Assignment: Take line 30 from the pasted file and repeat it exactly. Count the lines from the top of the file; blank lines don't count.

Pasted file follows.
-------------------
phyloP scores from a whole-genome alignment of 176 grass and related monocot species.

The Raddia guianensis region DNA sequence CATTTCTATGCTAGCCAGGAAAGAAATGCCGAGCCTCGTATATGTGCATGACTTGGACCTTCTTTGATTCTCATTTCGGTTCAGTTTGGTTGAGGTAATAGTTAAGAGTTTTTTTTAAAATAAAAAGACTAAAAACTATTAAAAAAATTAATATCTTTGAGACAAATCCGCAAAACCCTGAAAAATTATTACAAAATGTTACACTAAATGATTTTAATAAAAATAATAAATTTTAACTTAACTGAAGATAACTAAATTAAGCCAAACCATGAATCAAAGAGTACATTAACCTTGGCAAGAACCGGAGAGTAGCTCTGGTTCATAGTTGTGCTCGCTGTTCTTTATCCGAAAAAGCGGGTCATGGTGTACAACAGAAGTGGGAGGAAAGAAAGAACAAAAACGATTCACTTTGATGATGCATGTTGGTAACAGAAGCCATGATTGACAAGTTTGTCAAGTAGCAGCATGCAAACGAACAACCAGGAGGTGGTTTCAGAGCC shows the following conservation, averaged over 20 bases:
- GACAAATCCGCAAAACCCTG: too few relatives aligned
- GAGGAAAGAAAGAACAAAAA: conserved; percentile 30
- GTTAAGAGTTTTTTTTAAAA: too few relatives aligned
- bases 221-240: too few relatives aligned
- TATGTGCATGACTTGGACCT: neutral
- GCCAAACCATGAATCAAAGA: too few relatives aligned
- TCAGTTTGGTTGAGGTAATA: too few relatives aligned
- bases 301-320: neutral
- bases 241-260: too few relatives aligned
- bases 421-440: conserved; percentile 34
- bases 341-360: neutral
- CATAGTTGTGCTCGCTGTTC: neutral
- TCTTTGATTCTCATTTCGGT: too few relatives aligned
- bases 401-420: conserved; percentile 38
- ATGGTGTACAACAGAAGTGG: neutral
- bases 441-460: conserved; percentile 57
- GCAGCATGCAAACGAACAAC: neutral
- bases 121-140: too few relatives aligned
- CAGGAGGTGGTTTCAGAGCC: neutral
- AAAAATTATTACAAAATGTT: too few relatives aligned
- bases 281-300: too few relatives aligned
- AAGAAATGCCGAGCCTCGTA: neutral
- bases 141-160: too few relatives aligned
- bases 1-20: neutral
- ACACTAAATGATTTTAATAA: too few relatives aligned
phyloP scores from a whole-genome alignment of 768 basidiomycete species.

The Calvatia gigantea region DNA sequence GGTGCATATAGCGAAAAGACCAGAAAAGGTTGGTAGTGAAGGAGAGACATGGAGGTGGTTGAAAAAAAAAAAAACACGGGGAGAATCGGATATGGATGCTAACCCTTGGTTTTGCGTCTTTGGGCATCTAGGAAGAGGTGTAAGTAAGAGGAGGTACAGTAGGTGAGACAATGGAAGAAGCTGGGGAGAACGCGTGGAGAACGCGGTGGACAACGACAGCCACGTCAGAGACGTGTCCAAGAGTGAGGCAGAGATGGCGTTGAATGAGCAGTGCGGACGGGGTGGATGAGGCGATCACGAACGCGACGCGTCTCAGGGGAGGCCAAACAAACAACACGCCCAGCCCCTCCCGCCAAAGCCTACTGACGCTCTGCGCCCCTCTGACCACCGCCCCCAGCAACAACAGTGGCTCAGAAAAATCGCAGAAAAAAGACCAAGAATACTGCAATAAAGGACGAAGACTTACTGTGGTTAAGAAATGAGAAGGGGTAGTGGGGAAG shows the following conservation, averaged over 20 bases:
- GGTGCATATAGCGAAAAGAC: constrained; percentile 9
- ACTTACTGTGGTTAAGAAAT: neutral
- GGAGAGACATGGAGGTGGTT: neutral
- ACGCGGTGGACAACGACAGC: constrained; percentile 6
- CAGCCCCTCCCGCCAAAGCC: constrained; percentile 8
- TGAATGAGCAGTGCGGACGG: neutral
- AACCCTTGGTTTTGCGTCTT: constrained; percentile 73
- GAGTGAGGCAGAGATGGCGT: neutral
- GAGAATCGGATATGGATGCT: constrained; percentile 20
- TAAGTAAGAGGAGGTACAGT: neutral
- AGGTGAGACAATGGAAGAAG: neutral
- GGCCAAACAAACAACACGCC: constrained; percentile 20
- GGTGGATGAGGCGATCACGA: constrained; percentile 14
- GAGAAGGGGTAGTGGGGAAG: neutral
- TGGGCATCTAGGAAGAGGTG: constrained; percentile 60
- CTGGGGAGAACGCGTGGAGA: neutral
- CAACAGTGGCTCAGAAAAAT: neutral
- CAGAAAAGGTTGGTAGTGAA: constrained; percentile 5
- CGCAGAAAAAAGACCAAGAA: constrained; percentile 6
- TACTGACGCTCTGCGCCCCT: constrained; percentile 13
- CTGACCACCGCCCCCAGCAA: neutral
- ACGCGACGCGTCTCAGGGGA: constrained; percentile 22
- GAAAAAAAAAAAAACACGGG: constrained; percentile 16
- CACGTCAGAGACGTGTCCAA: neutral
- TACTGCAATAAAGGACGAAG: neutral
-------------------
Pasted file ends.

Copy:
- GGTGCATATAGCGAAAAGAC: constrained; percentile 9